The EPA identifies 10 discrete types of medical waste. Note that not all the contents of a hospital trash can are technically health care waste, and not all of these materials expose handlers to unique hazards.
Waste materials that do not contain infectious substances, sharp edges, radioactive or cytotoxic features, or similar risks are not considered “medical waste” from the perspective of a hospital waste-safety program. Keeping these less harmful types of waste separate from their more dangerous counterparts can help prevent injury among waste handling staff in health care settings.
The EPA’s categories of potentially harmful medical waste include:
- Used sharps. These include needles, scalpels, and broken glass that have been used in the care of humans or animals. Sharps are particularly dangerous when they’ve been exposed to infectious agents, as they carry the risk of transmitting blood-borne pathogens as well as a greater risk of internal introduction of common viruses, bacteria, and other agents of disease.
- Specimen cultures. Often generated in research projects or during diagnostic procedures, cultures and stocks of infectious agents can spread disease. This category of waste includes not just the cultures themselves, but also dishes, tools, and any other surfaces that come into contact with the pathogens in question.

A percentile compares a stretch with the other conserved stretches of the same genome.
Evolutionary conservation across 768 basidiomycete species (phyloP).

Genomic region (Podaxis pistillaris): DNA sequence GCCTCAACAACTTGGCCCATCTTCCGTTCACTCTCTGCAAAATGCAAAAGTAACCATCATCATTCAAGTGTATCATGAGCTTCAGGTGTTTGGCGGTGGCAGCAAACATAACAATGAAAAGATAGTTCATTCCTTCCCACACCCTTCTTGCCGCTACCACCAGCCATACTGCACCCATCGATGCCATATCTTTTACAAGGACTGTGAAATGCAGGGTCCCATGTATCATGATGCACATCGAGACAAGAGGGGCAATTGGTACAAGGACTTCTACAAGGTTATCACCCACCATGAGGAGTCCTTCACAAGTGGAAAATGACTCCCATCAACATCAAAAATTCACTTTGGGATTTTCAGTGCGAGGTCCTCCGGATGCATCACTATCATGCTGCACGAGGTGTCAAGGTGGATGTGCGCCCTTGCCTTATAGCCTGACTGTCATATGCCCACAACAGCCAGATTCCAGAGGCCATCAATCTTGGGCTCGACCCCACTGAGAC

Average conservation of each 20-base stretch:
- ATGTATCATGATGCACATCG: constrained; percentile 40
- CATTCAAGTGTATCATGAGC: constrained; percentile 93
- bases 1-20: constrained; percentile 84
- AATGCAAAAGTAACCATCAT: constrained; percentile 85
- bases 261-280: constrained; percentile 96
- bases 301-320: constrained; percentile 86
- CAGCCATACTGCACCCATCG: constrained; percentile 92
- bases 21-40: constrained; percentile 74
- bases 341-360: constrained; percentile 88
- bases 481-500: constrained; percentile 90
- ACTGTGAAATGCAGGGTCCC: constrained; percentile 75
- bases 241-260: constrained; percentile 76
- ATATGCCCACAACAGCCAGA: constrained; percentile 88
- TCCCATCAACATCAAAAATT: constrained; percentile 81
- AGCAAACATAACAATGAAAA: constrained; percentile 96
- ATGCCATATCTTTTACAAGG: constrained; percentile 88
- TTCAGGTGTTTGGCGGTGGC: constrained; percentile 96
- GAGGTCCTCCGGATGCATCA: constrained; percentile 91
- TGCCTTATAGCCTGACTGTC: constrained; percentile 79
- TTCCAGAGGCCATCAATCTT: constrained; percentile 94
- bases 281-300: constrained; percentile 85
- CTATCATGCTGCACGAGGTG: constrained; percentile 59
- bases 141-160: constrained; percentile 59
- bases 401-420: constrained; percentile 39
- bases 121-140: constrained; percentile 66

- Blood. Human blood can carry pathogens, clearly. In this category of medical waste, the EPA calls special attention to bulk bagged blood as well as any concentration of blood components that may drip, pool, or run.
- Pathological wastes. These include body tissues removed during surgical procedures or, in the case of postmortem activity, that aren’t diverted to interment or cremation.
- Isolation wastes. As the name of this category implies, isolation wastes are materials that have been contaminated with biological substances (blood, secretions, etc.) that might carry a risk of infection. These wastes are isolated from non-medical wastes in order to prevent the communication of illness.
- Animal medical waste. Primarily from research and veterinary centers, animal tissues that carry infective agents are a risk-generating substance, and therefore regulated by state agencies.